CS Lewis called this time of year "The waiting-room of the year". The lights and tinsel of Christmas are packed away for another year, but the nights are still long and dark, and the days are cold and quite often dull. This year especially, with the third national lockdown in place, it's proving to be a tough time for many of us.
Yet even if we have a long wait, we don't stay in the waiting room forever, it is only a stage on the journey to offer a bit of comfort en route to our destination. In the midst of the anxiety about the new strain of the virus is the news that the vaccines are being rolled out. Just this past week, two members of my family have had their first doses of the vaccines, so there are grounds for optimism, and the big family get-together we have been hoping for since last Easter may finally be a couple of steps closer.
Not that we'll be having the get together until it is safe to do so, and I'm sure that many of you are wishing you could have those dear to you call round for a cuppa and a long-overdue catch-up. The day will come, but it is not here yet.
I have referred before to our church buildings being closed as feeling as if we are in exile. When the Israelites were in exile in Babylon, they asked "How can we sing the Lord's song in a strange land?" Services which have been able to take place over recent months, and those which take place when we re-open again after lockdown have felt and will feel as if we are in a strange land. Yet we can still sing the Lord's song, even if we cannot physically sing during communal worship in the way we have been used to for so many years.
The writer of the book of Lamentations, a book which for the most part does exactly what its title says, offers a wonderful ray of hope when they write "The steadfast love of the Lord never ceases, His mercies never come to an end, they are new every morning."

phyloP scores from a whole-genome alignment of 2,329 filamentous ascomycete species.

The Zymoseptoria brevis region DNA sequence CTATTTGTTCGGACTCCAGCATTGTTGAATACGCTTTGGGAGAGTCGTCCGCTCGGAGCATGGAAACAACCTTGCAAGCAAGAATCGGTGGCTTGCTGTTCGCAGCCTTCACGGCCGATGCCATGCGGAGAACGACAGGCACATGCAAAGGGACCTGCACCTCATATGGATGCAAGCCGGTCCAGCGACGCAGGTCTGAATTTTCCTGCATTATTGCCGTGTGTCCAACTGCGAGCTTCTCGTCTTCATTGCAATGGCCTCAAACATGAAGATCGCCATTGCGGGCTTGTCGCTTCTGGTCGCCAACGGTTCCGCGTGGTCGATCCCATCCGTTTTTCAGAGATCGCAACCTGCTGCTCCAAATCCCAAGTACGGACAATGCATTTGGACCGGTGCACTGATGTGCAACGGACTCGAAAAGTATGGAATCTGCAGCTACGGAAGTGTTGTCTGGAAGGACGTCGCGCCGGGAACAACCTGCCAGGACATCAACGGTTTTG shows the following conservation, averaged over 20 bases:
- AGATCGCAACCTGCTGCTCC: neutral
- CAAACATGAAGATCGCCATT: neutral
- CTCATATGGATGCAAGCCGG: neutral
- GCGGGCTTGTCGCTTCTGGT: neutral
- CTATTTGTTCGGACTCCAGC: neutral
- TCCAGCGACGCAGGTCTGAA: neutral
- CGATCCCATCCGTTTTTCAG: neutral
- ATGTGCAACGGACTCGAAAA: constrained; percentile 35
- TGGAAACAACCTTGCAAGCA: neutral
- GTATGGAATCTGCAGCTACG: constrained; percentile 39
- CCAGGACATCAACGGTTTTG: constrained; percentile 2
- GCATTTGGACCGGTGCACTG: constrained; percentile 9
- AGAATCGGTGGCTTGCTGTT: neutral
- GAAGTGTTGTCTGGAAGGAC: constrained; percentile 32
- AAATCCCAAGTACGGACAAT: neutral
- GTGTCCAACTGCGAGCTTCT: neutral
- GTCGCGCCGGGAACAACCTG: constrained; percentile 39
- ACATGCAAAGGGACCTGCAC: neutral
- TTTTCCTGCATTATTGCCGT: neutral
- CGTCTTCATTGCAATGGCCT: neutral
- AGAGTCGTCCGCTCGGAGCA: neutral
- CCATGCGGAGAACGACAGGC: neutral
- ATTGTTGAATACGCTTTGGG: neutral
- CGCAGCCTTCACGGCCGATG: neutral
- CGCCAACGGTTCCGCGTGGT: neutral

May the Lord's mercies be ours every new morning.
Keep well and stay safe.
With my love and prayers
REMINDER for Church Council Members: the next meeting of Church Council will be on Tuesday at 7.30pm by Zoom.
The Chapel notecards with artwork by Sarah Parton are still available direct from Julia; phone 01270 811761 or 07950 774997 at a price of £5 for 1 pack or £9 for two packs. All proceeds to church funds.
If there are any items or notes you would like to be included in the next newsletter please either telephone Janet Furber on 01270 811598 or send by email to firstname.lastname@example.org
Interesting thoughts taken from Nantwich's newsletter
* What if my dog only brings back the ball because he thinks I like throwing it?
* If poison is past its expiry date, is it more poisonous or no longer poisonous?
* Which letter is silent in the word 'scent' – the S or the C ?
* Do twins ever realise that one of them is unplanned?
* Why is the letter W, in English, called 'double U'? Shouldn't it be called 'double V'? (As in French)
* Maybe oxygen is slowly killing you and it just takes 75-100 years to fully work.
* Every time you clean something, you just make something else dirty.
* The word 'swims' up-side-down is still 'swims'.
* Intentionally losing a game of rock, paper, scissors is just as hard as trying to win.
* 100 years ago everyone owned a horse and only the rich had cars. Today everyone has a car and only the rich own horses.
* Your future self is watching you right now through memories.
* If you replace 'W' with 'T' in 'What?', 'Where?' and 'When?', you get the answer to each of them.
* Many animals probably need glasses, but nobody knows it.
* If you rip a hole in a net, there are actually fewer holes in it than there were before.
* Anything said up to the word 'but' is often pointless.
It's a Funny old world:
In peacetime if you try to kill someone you'll go to prison – in World War I & II, if you refused to try to kill someone you could be sent to prison.
In normal times walk into a bank with a mask on you'll be arrested. In times of pandemic walk into a bank without a mask on....
"There are decades when nothing seems to happen, then days when decades seem to happen." (Vladimir Lenin).
Adam & Eve were the first people to not read the Apple terms and conditions.
My going-out clothes have missed me so much: I put them on yesterday and they hugged me so tightly I couldn't move!
The Methodist Church free phone service for news and prayer. The news option looks around the Connection at what's happening and the prayer line is a prayer from particular Methodists.
Listen to a prayer: 0808 281 2514
Listen to news: 0808 281 2478 Content is updated weekly on Thursday evening.
The 'Daily Hopeline' call 0800 804 8044
Archbishop Justin Welby answers your call with a short message followed by a choice of options:
Press 1 to listen to hymns we love with a series of short talks based on the well loved hymn.
Press 2 to listen to a different daily hymn.
Press 3 for the Prayers which are specific for the Coronavirus pandemic.
Press 4 to hear options 5 to 7:
Press 5 to hear a Church of England weekly Service.
Press 6 to join in with traditional Morning and Evening Prayers.
Press 7 to hear the latest Government advice on the Coronavirus pandemic.
Press 0 to hear the first menu.